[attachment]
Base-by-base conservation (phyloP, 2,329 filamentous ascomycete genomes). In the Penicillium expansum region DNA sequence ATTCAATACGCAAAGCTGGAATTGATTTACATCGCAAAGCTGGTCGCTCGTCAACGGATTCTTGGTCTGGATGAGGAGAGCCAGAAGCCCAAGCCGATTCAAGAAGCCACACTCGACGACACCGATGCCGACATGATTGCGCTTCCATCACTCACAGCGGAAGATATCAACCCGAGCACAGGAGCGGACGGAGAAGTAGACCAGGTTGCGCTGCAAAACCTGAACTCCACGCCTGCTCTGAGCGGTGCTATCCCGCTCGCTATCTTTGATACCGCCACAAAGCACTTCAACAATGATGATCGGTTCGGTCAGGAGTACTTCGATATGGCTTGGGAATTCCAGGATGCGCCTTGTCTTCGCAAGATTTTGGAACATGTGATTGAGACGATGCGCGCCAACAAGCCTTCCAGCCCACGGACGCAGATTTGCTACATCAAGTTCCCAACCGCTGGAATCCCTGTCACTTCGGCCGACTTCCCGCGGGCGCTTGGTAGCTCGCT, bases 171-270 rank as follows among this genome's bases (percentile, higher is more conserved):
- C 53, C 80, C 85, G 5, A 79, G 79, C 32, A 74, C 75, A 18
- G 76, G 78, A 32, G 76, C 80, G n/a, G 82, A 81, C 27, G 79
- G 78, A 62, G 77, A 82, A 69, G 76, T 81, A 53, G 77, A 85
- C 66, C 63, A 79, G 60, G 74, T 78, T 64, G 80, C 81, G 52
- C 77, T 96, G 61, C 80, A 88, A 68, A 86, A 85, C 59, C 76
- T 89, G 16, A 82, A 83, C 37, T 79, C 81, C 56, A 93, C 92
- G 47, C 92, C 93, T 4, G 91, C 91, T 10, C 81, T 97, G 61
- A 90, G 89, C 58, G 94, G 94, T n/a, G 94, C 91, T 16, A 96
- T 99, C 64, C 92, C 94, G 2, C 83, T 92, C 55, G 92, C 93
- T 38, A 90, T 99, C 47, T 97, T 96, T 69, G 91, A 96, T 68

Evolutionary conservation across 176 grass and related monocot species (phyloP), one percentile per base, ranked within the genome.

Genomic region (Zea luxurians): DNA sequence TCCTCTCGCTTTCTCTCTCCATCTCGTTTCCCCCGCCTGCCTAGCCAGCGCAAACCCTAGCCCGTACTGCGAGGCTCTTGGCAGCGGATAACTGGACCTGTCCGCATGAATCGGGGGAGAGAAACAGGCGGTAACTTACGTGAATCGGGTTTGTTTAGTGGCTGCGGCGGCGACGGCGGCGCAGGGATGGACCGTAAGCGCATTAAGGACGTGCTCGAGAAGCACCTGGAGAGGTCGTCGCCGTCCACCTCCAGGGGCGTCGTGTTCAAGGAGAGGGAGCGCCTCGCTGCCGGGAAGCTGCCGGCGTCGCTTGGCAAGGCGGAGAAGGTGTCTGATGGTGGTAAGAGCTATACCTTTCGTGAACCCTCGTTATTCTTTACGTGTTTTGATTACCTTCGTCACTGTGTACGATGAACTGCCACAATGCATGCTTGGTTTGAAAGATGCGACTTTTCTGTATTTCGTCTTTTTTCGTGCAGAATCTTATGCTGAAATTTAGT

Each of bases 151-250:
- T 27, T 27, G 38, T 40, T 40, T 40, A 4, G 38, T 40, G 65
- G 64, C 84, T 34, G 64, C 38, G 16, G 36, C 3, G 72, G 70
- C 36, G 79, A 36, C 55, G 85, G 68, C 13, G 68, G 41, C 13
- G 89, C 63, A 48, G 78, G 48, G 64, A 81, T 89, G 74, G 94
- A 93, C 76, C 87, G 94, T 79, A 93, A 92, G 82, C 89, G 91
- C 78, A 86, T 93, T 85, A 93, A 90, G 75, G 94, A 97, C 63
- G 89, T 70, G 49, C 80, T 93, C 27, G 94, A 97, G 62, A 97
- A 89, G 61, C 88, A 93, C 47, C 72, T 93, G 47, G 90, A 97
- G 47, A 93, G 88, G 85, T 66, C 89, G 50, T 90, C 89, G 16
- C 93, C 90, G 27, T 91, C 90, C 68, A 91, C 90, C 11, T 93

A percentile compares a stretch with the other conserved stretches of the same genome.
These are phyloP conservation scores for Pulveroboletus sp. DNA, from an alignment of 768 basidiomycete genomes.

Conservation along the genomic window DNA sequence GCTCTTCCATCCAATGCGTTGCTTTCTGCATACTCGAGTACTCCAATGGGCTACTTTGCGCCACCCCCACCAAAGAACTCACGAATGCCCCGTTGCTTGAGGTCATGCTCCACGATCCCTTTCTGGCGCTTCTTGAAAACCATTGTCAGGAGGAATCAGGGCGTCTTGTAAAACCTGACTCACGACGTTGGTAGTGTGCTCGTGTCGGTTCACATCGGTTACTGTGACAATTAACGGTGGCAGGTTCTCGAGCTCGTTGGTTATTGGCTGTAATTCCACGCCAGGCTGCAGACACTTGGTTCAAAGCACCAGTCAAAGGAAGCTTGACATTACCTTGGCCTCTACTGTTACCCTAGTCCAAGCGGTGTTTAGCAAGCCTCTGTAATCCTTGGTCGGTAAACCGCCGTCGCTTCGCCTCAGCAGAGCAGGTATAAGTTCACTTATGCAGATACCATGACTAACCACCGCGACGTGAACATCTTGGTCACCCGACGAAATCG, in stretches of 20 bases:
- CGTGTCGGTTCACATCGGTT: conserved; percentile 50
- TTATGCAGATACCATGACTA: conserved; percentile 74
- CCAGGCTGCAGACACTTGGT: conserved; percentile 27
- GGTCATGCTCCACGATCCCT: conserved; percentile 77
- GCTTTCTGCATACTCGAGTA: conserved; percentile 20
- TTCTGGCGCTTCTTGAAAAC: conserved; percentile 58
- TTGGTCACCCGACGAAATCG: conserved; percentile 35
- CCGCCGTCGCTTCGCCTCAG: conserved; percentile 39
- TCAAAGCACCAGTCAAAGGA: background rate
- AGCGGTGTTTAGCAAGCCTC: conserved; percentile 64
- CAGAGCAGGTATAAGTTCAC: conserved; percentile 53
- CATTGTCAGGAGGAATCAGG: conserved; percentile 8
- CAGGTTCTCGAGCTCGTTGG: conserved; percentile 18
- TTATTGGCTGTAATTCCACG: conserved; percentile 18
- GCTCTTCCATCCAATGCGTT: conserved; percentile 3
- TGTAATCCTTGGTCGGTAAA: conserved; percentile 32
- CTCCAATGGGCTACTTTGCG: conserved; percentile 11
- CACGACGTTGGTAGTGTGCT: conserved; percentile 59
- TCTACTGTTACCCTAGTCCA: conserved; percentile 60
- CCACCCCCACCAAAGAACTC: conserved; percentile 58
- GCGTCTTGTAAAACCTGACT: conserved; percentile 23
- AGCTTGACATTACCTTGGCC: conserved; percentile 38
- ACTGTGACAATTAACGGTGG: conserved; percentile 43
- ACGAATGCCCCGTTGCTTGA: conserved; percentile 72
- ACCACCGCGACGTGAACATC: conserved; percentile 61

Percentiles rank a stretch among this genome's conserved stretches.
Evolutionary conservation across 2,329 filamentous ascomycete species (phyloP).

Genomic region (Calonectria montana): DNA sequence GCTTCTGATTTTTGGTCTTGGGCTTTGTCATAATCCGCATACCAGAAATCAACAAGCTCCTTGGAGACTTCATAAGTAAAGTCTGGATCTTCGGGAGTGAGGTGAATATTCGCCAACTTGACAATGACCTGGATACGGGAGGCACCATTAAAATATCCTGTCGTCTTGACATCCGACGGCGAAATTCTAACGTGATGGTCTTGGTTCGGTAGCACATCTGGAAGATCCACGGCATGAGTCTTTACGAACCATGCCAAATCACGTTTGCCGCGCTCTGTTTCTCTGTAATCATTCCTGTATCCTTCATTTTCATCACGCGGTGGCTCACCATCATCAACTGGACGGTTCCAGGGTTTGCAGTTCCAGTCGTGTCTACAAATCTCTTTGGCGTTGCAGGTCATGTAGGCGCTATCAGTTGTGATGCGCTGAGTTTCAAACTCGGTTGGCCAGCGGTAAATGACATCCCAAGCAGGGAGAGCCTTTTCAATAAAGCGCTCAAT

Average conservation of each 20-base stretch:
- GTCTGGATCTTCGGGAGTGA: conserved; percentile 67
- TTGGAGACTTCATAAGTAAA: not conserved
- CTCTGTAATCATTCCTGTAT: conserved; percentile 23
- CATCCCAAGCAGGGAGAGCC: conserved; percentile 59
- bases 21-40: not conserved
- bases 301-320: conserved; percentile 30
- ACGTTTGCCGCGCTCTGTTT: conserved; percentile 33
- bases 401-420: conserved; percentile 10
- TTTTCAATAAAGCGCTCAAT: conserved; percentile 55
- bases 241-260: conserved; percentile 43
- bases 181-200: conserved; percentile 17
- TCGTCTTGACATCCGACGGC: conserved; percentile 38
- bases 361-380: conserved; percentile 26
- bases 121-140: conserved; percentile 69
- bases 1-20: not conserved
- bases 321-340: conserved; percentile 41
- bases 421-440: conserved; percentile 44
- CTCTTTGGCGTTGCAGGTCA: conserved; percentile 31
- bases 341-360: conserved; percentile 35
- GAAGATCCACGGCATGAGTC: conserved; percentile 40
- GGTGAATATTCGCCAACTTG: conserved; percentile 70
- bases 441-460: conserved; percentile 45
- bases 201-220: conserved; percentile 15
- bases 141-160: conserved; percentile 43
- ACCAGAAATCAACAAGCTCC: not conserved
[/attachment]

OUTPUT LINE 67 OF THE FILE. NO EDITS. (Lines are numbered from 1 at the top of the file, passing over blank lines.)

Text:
- bases 181-200: conserved; percentile 17